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Moon and Planets

StarDate: 
November 1, 2016

Adventure travelers of the distant future may have some amazing destinations to choose from. They might hike around the volcanoes of Io, one of the moons of Jupiter; on Mars, they could climb the solar system’s tallest mountain; or they could watch giant geysers erupt on Triton, the biggest moon of Neptune.

White-water rafters might have a good location as well: Titan, the largest moon of Saturn. They’ll need a well-insulated wetsuit, though, because the rivers are filled with liquid methane and ethane, which are hundreds of degrees below zero.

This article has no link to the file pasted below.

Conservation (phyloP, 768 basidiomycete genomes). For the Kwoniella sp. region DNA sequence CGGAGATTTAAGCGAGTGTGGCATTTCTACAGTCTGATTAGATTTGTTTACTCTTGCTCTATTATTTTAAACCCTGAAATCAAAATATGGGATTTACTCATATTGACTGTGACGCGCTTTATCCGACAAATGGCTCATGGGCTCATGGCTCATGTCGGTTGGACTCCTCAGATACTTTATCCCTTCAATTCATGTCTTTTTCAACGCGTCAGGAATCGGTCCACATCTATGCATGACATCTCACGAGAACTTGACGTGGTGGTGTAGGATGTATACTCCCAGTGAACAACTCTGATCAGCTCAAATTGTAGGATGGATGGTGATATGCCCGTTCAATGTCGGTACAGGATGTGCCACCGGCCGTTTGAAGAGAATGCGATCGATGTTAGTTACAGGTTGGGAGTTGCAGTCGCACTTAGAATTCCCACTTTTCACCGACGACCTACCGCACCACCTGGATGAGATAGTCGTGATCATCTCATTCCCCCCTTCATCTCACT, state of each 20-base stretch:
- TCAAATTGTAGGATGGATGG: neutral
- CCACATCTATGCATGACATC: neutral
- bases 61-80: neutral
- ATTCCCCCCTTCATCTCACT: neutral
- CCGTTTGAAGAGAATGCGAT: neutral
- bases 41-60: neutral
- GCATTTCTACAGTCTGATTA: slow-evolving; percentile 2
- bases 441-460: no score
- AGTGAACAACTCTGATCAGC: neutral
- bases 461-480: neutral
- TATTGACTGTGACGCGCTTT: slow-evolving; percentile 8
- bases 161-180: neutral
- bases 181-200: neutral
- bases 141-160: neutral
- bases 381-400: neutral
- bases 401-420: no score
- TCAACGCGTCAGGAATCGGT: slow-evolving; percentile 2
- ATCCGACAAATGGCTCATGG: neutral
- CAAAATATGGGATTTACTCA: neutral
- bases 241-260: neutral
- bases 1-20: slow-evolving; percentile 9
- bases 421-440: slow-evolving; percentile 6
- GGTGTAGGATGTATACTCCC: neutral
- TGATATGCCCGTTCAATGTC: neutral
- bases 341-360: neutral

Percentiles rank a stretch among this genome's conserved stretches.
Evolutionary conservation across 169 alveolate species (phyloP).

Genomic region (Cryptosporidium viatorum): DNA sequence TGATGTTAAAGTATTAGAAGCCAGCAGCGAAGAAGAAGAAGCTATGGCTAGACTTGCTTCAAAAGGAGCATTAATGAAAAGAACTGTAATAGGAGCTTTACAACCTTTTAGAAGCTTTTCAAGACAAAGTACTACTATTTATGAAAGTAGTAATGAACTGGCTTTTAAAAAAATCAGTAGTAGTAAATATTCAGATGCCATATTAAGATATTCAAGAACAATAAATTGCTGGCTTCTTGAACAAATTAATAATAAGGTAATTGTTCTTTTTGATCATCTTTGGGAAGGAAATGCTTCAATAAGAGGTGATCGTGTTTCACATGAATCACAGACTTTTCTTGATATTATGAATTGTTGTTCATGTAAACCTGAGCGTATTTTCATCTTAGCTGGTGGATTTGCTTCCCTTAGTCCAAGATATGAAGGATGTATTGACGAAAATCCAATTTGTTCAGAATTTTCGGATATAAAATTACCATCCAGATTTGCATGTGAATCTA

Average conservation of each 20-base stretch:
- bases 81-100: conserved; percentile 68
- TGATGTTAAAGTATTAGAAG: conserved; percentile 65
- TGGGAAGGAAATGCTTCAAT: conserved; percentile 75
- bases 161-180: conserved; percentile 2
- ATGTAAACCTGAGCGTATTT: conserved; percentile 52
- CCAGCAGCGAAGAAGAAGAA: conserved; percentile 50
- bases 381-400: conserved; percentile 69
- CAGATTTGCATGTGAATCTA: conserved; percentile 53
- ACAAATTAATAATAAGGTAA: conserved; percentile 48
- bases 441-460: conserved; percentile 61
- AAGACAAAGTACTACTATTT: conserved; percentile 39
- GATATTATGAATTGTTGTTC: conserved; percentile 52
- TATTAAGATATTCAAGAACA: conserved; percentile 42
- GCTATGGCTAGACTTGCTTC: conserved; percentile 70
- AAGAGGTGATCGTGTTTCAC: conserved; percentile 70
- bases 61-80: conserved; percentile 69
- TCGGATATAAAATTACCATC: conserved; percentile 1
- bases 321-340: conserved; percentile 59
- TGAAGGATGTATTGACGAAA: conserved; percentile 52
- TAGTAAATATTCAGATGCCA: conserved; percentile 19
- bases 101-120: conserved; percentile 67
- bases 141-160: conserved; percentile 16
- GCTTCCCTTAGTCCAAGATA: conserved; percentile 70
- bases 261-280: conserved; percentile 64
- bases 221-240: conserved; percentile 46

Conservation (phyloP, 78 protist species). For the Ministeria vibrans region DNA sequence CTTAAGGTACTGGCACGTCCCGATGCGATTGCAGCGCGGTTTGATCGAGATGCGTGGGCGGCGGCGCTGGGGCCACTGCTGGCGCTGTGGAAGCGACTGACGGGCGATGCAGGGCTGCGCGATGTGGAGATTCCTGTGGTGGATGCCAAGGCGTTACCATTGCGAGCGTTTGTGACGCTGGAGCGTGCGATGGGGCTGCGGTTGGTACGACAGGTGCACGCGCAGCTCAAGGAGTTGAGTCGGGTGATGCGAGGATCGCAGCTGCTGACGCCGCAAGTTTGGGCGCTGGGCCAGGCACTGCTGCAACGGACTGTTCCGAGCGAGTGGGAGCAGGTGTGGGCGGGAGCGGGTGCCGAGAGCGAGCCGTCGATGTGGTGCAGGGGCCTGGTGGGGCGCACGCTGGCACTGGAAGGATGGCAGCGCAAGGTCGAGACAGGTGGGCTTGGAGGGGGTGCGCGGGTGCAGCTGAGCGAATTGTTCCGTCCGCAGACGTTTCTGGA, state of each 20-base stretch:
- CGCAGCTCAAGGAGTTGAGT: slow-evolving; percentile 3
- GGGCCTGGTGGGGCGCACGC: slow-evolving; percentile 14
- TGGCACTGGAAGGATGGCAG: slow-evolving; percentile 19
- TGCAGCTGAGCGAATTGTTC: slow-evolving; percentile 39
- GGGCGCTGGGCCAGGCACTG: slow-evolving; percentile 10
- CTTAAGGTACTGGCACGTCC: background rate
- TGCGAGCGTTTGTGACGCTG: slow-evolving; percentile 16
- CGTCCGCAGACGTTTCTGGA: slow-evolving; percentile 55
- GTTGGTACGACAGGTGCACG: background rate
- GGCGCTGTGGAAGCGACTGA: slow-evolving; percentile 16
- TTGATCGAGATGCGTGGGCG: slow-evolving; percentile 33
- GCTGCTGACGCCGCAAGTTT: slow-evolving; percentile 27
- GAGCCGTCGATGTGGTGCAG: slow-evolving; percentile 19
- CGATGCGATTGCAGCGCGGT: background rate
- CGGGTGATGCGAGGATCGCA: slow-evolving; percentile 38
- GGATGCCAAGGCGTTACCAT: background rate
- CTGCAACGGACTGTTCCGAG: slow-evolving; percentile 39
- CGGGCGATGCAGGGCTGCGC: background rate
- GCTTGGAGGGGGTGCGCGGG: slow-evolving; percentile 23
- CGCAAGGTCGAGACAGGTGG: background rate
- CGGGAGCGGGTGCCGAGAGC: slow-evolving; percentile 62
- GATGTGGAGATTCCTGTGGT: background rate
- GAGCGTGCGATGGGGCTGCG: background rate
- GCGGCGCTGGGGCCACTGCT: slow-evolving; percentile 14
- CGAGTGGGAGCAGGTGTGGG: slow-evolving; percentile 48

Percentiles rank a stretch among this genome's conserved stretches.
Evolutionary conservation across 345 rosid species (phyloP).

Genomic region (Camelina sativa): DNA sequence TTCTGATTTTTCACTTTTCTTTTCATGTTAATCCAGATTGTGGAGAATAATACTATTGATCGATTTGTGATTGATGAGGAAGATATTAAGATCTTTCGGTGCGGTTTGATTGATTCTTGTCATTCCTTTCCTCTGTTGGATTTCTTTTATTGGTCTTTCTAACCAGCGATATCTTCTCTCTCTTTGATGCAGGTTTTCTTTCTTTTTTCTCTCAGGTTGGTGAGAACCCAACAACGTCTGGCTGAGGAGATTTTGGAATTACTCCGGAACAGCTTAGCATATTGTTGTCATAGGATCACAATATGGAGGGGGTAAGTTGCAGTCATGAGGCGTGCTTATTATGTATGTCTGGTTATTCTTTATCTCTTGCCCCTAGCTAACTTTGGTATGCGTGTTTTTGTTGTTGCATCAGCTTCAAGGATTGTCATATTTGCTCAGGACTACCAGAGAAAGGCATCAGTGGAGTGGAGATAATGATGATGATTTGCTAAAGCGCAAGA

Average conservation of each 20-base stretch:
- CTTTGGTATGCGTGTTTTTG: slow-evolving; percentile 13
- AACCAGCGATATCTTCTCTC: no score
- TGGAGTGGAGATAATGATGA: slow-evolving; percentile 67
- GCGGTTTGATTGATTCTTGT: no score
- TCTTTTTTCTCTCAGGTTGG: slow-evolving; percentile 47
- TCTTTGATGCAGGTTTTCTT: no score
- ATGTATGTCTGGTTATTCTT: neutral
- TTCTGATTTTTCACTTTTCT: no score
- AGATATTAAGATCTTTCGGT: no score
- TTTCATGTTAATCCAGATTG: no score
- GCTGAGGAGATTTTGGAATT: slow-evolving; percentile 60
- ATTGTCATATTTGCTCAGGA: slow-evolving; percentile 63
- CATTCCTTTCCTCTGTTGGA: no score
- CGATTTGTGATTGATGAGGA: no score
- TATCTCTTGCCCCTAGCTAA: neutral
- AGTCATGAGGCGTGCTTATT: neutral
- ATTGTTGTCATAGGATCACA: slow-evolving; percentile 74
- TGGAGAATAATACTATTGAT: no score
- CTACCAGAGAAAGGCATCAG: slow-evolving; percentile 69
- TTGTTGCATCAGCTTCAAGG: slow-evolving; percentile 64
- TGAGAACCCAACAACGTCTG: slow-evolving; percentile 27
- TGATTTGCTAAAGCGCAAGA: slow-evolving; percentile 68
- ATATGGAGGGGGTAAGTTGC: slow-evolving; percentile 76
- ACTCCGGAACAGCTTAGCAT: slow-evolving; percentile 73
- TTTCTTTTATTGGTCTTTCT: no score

Scientists discovered lakes and seas on Titan more than a decade ago. They also found channels that look like riverbeds. But none of the channels appeared to have any liquid in them.

Earlier this year, though, they revealed the discovery of liquid-filled canyons on the big moon. Some of them are miles long, and up to a third-of-a-mile deep.

The liquid in some of the bigger canyons is at the same elevation as the lakes and seas they flow in to. But in some of the smaller canyons, the level is much higher. That means they’d have a quick flow. And if there are any rocks around, they’d also have some choppy sections — perfect spots for a little white-water rafting.

Saturn is in good view this evening. It’s one of two planets to the upper left of the Moon after sunset. The brighter one is Venus, the “evening star.” Fainter Saturn is close to its right.

More about the Moon and planets tomorrow.

 

Script by Damond Benningfield

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